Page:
Or consider more focused and sophisticated arguments. Some liberal commentators argue that the burden on religious liberty in cases like Hobby Lobby is too indeterminate to justify requiring the government to take any steps that might alleviate it. For example, an employer objecting on religious grounds to insurance coverage requirements under the Affordable Care Act may decline to continue to offer a health insurance plan to its employees.  The employer will have to pay a penalty for doing so but that payment will probably be far less than the savings it incurs by ending employee health care benefits. True, there may be other costs associated with discontinuing employee health insurance coverage. But it is unclear whether and in what circumstances those costs would constitute a substantial economic burden on businesses declining to offer health plans to their employees. Because the economic consequences of declining to offer health plans is indeterminate and may in fact be modest or negligible, courts should not consider claimants like Hobby Lobby to be subject to a substantial burden on their religious liberty. 

It is easy to understand, however, why an employer would legitimately worry that terminating the existing health plans it offers its employees might have negative consequences on worker morale and the retention of employees.  Most employees would not look kindly on having their existing health plans terminated and being told to purchase insurance through exchanges developed under the Affordable Care Act. I would characterize this argument as questioning whether a risk of adverse consequences constitutes a cognizable burden on religious liberty. The employer does not know what will happen if it protects its religious liberty interests by terminating the health care plans for its employees, but the risk and reason for concern are there. The employer’s worry can hardly be characterized as mere speculation.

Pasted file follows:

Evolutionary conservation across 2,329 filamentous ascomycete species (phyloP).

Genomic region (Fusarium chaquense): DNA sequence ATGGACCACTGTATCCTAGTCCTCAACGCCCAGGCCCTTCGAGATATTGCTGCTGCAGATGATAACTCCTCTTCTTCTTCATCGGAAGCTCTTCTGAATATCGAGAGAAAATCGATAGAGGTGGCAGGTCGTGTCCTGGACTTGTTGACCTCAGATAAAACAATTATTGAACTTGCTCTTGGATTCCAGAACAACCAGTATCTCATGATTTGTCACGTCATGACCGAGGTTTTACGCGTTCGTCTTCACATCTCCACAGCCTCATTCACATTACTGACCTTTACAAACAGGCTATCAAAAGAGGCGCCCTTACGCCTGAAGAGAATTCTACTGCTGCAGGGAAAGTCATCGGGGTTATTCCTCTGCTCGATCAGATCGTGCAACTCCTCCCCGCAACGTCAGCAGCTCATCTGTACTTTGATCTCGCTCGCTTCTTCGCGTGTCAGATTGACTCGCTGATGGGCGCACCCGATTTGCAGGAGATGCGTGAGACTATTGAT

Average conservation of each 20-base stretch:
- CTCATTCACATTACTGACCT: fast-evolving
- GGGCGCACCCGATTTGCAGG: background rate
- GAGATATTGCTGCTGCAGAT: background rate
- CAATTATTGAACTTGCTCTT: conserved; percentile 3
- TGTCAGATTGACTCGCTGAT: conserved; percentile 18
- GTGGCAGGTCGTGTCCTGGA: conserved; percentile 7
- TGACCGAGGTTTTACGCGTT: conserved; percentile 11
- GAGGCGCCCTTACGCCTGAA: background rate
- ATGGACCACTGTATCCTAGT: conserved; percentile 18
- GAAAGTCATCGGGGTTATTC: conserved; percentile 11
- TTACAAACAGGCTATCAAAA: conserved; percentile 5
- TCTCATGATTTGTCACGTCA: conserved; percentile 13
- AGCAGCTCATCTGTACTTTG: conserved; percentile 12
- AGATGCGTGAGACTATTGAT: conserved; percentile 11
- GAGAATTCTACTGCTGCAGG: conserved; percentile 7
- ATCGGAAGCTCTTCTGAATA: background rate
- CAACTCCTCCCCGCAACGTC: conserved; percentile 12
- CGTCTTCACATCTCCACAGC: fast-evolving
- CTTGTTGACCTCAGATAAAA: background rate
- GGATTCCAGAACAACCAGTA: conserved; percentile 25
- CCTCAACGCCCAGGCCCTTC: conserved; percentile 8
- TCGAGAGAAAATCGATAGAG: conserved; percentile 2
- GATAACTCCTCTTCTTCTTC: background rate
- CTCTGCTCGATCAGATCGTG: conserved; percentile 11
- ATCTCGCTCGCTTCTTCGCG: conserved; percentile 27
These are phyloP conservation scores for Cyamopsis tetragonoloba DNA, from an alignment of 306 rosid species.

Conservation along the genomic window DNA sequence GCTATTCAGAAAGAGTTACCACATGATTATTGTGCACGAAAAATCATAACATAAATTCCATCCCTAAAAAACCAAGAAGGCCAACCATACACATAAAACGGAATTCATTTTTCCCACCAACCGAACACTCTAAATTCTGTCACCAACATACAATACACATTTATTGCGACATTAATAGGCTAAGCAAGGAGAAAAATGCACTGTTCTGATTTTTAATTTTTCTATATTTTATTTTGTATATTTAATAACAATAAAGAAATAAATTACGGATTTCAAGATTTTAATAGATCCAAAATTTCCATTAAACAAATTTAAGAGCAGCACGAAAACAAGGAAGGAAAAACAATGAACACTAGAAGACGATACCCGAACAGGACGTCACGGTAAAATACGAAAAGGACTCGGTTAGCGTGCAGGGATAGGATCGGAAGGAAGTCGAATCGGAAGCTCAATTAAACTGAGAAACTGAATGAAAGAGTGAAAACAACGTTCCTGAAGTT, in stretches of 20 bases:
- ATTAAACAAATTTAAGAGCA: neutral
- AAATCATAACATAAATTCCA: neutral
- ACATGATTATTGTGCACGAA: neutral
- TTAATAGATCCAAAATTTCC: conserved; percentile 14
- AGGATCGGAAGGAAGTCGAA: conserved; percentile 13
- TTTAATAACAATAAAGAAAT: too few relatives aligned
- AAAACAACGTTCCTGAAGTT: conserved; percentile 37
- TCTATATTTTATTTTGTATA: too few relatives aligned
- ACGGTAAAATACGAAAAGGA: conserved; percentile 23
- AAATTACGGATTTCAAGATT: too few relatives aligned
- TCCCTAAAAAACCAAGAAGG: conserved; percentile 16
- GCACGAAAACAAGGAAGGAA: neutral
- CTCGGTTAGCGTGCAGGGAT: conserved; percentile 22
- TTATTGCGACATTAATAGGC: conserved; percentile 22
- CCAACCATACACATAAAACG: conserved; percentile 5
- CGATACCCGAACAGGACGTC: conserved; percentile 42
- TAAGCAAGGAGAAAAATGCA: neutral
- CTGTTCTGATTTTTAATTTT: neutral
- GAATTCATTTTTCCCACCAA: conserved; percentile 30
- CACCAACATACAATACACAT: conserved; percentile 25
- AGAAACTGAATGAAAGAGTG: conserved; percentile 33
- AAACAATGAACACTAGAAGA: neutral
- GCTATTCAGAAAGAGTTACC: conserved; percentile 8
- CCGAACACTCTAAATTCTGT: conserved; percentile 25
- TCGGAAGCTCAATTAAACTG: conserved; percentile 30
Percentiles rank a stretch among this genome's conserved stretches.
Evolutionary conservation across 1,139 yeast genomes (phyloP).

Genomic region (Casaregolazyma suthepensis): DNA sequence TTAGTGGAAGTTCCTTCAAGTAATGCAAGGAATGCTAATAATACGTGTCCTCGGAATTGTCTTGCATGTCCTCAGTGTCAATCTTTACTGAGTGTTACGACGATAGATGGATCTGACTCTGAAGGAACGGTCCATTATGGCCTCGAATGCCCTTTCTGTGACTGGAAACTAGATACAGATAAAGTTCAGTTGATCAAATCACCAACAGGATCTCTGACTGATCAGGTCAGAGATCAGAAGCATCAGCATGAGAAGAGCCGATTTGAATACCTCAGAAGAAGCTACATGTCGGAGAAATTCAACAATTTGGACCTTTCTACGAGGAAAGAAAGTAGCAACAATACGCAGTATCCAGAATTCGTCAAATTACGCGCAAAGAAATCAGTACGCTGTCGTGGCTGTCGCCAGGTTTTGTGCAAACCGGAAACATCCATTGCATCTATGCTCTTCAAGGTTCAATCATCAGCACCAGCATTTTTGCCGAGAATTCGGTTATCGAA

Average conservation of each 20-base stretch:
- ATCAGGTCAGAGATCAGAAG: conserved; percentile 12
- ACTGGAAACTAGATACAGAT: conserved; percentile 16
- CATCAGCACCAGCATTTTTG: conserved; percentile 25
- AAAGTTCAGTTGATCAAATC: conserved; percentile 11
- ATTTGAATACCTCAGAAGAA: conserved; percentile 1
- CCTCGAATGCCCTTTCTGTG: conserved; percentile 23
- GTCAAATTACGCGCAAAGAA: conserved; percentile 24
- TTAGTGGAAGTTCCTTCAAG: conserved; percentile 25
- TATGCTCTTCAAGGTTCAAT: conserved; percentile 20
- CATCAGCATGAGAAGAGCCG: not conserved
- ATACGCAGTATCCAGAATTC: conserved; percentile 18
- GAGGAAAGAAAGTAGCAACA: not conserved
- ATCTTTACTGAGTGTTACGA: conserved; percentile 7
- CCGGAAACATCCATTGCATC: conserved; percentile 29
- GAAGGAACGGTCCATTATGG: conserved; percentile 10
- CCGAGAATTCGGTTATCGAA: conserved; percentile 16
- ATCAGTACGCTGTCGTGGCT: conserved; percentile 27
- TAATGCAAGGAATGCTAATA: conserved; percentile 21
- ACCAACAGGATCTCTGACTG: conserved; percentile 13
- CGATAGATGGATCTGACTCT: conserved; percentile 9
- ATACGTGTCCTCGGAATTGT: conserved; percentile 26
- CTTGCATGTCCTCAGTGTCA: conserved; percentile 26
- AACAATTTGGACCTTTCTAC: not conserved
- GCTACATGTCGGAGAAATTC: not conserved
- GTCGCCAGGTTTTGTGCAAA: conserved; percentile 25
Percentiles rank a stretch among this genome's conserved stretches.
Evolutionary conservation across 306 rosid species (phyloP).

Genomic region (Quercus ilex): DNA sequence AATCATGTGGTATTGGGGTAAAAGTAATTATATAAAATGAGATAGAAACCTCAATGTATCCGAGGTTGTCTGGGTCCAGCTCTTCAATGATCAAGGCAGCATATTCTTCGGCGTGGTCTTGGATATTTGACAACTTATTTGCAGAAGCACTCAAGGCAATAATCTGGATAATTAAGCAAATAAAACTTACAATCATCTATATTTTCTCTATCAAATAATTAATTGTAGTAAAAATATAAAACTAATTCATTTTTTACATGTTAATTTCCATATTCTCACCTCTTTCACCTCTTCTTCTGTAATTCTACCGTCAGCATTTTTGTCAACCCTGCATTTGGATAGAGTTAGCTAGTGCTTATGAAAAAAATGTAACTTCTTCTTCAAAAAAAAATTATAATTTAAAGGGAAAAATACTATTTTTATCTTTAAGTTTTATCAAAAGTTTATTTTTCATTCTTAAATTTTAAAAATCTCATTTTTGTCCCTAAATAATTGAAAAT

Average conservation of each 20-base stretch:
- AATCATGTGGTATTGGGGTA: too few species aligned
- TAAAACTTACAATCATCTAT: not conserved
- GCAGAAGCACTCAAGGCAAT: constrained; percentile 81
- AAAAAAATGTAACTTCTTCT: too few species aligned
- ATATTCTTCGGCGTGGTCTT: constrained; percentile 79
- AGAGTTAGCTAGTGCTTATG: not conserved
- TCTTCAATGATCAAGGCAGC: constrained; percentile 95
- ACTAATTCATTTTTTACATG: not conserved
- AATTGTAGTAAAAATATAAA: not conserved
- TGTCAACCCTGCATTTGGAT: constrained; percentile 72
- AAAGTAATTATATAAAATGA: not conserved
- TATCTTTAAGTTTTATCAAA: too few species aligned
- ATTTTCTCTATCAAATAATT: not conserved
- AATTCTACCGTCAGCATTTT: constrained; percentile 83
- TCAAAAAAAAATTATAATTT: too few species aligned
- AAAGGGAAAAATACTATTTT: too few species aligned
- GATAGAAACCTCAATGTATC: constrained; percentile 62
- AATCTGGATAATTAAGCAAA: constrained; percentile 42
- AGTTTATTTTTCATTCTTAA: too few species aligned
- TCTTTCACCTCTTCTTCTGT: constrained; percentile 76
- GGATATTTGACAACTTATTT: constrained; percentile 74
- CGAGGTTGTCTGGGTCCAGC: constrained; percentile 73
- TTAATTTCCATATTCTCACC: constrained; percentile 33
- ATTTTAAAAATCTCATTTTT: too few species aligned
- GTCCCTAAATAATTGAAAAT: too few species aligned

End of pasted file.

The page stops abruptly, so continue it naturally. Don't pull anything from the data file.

I think the claimants in Town of Greece identify very similar risk based burdens on their religious liberty in their coercion arguments. They worry that the town board members they will be petitioning for support or assistance will be alienated by the claimants’ refusal to stand, bow their heads, or otherwise participate in state sponsored prayers at the beginning of the board meeting. Of course, no one knows whether board members will be alienated or whether they will allow their feelings about claimants not participating in the offered prayer, or publicly disassociating themselves from it, to influence the way the board members hear and decide the matters on which the claimants offer public comment. But here again, the risk and reasons for concern are there. 

I think significant risk of adverse consequences, that is, reasonable grounds for worrying about adverse consequences, should be understood to burden protected interests. Certainly, the chilling effect arising from the risk of being exposed to penalties from overbroad laws is recognized as constitutionally significant for freedom of speech purposes. But in Hobby Lobby, liberals seem unwilling to accept that indeterminate burdens on religious liberty deserve recognition and justify steps to alleviate them. In Town of Greece, conservatives seem unwilling to accept that indeterminate burdens on religious liberty should be recognized and steps taken to alleviate them. I think the question of whether the risk of adverse consequences should be recognized as substantial burdens on religious liberty should be answered the same way in both cases.